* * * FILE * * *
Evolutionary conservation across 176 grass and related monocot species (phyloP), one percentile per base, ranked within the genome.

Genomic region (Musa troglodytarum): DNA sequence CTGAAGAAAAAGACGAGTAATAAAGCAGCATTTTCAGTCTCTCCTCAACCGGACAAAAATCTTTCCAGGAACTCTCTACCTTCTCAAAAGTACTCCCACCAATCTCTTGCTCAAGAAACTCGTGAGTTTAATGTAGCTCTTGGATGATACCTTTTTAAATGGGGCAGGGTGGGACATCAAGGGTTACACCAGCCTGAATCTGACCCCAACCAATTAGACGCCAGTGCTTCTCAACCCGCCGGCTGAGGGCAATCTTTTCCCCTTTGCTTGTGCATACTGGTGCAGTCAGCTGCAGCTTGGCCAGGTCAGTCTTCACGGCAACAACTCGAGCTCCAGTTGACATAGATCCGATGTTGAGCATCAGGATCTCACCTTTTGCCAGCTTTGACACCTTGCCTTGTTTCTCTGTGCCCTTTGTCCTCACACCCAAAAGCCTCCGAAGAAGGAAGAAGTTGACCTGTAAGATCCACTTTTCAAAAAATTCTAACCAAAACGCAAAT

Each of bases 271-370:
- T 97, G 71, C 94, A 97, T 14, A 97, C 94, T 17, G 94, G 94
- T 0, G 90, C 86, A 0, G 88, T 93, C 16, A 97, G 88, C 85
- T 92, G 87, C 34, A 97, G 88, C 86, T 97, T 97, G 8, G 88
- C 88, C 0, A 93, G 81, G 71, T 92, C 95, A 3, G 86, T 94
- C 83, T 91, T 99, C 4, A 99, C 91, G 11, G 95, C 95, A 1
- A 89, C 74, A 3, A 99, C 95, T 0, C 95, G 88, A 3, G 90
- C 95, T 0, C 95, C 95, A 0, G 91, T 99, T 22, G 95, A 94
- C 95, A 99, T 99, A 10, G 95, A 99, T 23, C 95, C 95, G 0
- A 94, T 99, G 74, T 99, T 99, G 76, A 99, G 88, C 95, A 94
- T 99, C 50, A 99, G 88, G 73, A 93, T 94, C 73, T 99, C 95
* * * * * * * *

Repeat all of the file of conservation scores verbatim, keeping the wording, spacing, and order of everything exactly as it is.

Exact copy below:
Evolutionary conservation across 176 grass and related monocot species (phyloP), one percentile per base, ranked within the genome.

Genomic region (Musa troglodytarum): DNA sequence CTGAAGAAAAAGACGAGTAATAAAGCAGCATTTTCAGTCTCTCCTCAACCGGACAAAAATCTTTCCAGGAACTCTCTACCTTCTCAAAAGTACTCCCACCAATCTCTTGCTCAAGAAACTCGTGAGTTTAATGTAGCTCTTGGATGATACCTTTTTAAATGGGGCAGGGTGGGACATCAAGGGTTACACCAGCCTGAATCTGACCCCAACCAATTAGACGCCAGTGCTTCTCAACCCGCCGGCTGAGGGCAATCTTTTCCCCTTTGCTTGTGCATACTGGTGCAGTCAGCTGCAGCTTGGCCAGGTCAGTCTTCACGGCAACAACTCGAGCTCCAGTTGACATAGATCCGATGTTGAGCATCAGGATCTCACCTTTTGCCAGCTTTGACACCTTGCCTTGTTTCTCTGTGCCCTTTGTCCTCACACCCAAAAGCCTCCGAAGAAGGAAGAAGTTGACCTGTAAGATCCACTTTTCAAAAAATTCTAACCAAAACGCAAAT

Each of bases 271-370:
- T 97, G 71, C 94, A 97, T 14, A 97, C 94, T 17, G 94, G 94
- T 0, G 90, C 86, A 0, G 88, T 93, C 16, A 97, G 88, C 85
- T 92, G 87, C 34, A 97, G 88, C 86, T 97, T 97, G 8, G 88
- C 88, C 0, A 93, G 81, G 71, T 92, C 95, A 3, G 86, T 94
- C 83, T 91, T 99, C 4, A 99, C 91, G 11, G 95, C 95, A 1
- A 89, C 74, A 3, A 99, C 95, T 0, C 95, G 88, A 3, G 90
- C 95, T 0, C 95, C 95, A 0, G 91, T 99, T 22, G 95, A 94
- C 95, A 99, T 99, A 10, G 95, A 99, T 23, C 95, C 95, G 0
- A 94, T 99, G 74, T 99, T 99, G 76, A 99, G 88, C 95, A 94
- T 99, C 50, A 99, G 88, G 73, A 93, T 94, C 73, T 99, C 95